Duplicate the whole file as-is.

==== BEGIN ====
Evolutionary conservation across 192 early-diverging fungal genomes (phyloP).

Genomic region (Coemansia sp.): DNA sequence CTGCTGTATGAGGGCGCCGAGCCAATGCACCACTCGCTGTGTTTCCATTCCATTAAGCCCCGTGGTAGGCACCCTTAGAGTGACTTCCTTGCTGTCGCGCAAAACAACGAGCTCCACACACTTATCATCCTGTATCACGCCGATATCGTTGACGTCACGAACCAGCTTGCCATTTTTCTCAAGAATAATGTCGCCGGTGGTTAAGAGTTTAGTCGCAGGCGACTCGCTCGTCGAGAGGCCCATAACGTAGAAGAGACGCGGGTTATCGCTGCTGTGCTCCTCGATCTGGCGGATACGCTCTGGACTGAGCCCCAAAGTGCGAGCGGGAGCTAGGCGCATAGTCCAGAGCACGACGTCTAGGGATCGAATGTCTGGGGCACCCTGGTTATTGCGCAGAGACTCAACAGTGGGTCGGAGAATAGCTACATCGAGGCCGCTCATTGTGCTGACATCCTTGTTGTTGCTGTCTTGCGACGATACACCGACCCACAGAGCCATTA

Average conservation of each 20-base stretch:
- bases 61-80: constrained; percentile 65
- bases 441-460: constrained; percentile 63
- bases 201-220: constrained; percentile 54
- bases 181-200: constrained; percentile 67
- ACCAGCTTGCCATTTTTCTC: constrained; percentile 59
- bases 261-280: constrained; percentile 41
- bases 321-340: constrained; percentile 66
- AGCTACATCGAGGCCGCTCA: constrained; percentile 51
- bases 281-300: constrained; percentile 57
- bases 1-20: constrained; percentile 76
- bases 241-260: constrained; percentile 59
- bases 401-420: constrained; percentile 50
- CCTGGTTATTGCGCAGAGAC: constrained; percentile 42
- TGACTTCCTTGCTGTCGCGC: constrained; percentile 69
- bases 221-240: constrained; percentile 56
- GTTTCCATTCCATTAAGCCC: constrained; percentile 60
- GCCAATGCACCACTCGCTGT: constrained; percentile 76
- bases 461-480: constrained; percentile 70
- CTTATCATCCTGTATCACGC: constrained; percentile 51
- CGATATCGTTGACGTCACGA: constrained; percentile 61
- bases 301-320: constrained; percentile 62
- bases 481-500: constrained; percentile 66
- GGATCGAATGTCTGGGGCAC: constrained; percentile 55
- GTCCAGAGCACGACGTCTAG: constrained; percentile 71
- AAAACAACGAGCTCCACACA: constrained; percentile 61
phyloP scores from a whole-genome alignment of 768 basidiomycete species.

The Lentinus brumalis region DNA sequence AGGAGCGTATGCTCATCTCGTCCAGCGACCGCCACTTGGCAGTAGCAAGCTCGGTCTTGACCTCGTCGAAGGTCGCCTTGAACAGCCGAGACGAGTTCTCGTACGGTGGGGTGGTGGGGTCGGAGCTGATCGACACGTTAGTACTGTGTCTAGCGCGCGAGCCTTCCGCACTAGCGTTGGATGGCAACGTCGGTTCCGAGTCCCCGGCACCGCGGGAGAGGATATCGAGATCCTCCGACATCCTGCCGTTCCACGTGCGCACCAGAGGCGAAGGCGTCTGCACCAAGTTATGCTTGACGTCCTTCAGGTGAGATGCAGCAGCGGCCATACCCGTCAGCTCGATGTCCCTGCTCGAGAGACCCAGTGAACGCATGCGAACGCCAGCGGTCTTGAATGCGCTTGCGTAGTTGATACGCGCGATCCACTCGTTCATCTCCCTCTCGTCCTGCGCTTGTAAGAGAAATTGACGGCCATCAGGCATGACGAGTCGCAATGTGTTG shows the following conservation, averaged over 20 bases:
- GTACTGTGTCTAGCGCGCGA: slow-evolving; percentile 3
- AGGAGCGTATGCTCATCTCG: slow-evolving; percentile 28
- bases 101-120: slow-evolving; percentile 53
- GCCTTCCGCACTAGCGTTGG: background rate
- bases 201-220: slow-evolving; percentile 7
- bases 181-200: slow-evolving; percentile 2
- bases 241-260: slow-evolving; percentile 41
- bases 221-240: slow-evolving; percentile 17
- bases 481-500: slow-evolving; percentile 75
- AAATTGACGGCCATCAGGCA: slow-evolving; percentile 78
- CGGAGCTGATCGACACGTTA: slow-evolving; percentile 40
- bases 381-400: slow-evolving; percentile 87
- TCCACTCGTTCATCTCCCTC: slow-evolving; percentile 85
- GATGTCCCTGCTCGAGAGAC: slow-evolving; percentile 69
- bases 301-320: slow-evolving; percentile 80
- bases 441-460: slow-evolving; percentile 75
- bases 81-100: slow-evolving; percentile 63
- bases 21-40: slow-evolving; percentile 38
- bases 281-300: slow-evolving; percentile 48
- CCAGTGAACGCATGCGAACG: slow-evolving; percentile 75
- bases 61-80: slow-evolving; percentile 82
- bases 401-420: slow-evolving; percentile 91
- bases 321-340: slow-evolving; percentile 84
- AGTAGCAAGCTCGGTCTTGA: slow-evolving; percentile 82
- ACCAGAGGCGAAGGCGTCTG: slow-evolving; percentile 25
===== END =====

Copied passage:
Evolutionary conservation across 192 early-diverging fungal genomes (phyloP).

Genomic region (Coemansia sp.): DNA sequence CTGCTGTATGAGGGCGCCGAGCCAATGCACCACTCGCTGTGTTTCCATTCCATTAAGCCCCGTGGTAGGCACCCTTAGAGTGACTTCCTTGCTGTCGCGCAAAACAACGAGCTCCACACACTTATCATCCTGTATCACGCCGATATCGTTGACGTCACGAACCAGCTTGCCATTTTTCTCAAGAATAATGTCGCCGGTGGTTAAGAGTTTAGTCGCAGGCGACTCGCTCGTCGAGAGGCCCATAACGTAGAAGAGACGCGGGTTATCGCTGCTGTGCTCCTCGATCTGGCGGATACGCTCTGGACTGAGCCCCAAAGTGCGAGCGGGAGCTAGGCGCATAGTCCAGAGCACGACGTCTAGGGATCGAATGTCTGGGGCACCCTGGTTATTGCGCAGAGACTCAACAGTGGGTCGGAGAATAGCTACATCGAGGCCGCTCATTGTGCTGACATCCTTGTTGTTGCTGTCTTGCGACGATACACCGACCCACAGAGCCATTA

Average conservation of each 20-base stretch:
- bases 61-80: constrained; percentile 65
- bases 441-460: constrained; percentile 63
- bases 201-220: constrained; percentile 54
- bases 181-200: constrained; percentile 67
- ACCAGCTTGCCATTTTTCTC: constrained; percentile 59
- bases 261-280: constrained; percentile 41
- bases 321-340: constrained; percentile 66
- AGCTACATCGAGGCCGCTCA: constrained; percentile 51
- bases 281-300: constrained; percentile 57
- bases 1-20: constrained; percentile 76
- bases 241-260: constrained; percentile 59
- bases 401-420: constrained; percentile 50
- CCTGGTTATTGCGCAGAGAC: constrained; percentile 42
- TGACTTCCTTGCTGTCGCGC: constrained; percentile 69
- bases 221-240: constrained; percentile 56
- GTTTCCATTCCATTAAGCCC: constrained; percentile 60
- GCCAATGCACCACTCGCTGT: constrained; percentile 76
- bases 461-480: constrained; percentile 70
- CTTATCATCCTGTATCACGC: constrained; percentile 51
- CGATATCGTTGACGTCACGA: constrained; percentile 61
- bases 301-320: constrained; percentile 62
- bases 481-500: constrained; percentile 66
- GGATCGAATGTCTGGGGCAC: constrained; percentile 55
- GTCCAGAGCACGACGTCTAG: constrained; percentile 71
- AAAACAACGAGCTCCACACA: constrained; percentile 61
phyloP scores from a whole-genome alignment of 768 basidiomycete species.

The Lentinus brumalis region DNA sequence AGGAGCGTATGCTCATCTCGTCCAGCGACCGCCACTTGGCAGTAGCAAGCTCGGTCTTGACCTCGTCGAAGGTCGCCTTGAACAGCCGAGACGAGTTCTCGTACGGTGGGGTGGTGGGGTCGGAGCTGATCGACACGTTAGTACTGTGTCTAGCGCGCGAGCCTTCCGCACTAGCGTTGGATGGCAACGTCGGTTCCGAGTCCCCGGCACCGCGGGAGAGGATATCGAGATCCTCCGACATCCTGCCGTTCCACGTGCGCACCAGAGGCGAAGGCGTCTGCACCAAGTTATGCTTGACGTCCTTCAGGTGAGATGCAGCAGCGGCCATACCCGTCAGCTCGATGTCCCTGCTCGAGAGACCCAGTGAACGCATGCGAACGCCAGCGGTCTTGAATGCGCTTGCGTAGTTGATACGCGCGATCCACTCGTTCATCTCCCTCTCGTCCTGCGCTTGTAAGAGAAATTGACGGCCATCAGGCATGACGAGTCGCAATGTGTTG shows the following conservation, averaged over 20 bases:
- GTACTGTGTCTAGCGCGCGA: slow-evolving; percentile 3
- AGGAGCGTATGCTCATCTCG: slow-evolving; percentile 28
- bases 101-120: slow-evolving; percentile 53
- GCCTTCCGCACTAGCGTTGG: background rate
- bases 201-220: slow-evolving; percentile 7
- bases 181-200: slow-evolving; percentile 2
- bases 241-260: slow-evolving; percentile 41
- bases 221-240: slow-evolving; percentile 17
- bases 481-500: slow-evolving; percentile 75
- AAATTGACGGCCATCAGGCA: slow-evolving; percentile 78
- CGGAGCTGATCGACACGTTA: slow-evolving; percentile 40
- bases 381-400: slow-evolving; percentile 87
- TCCACTCGTTCATCTCCCTC: slow-evolving; percentile 85
- GATGTCCCTGCTCGAGAGAC: slow-evolving; percentile 69
- bases 301-320: slow-evolving; percentile 80
- bases 441-460: slow-evolving; percentile 75
- bases 81-100: slow-evolving; percentile 63
- bases 21-40: slow-evolving; percentile 38
- bases 281-300: slow-evolving; percentile 48
- CCAGTGAACGCATGCGAACG: slow-evolving; percentile 75
- bases 61-80: slow-evolving; percentile 82
- bases 401-420: slow-evolving; percentile 91
- bases 321-340: slow-evolving; percentile 84
- AGTAGCAAGCTCGGTCTTGA: slow-evolving; percentile 82
- ACCAGAGGCGAAGGCGTCTG: slow-evolving; percentile 25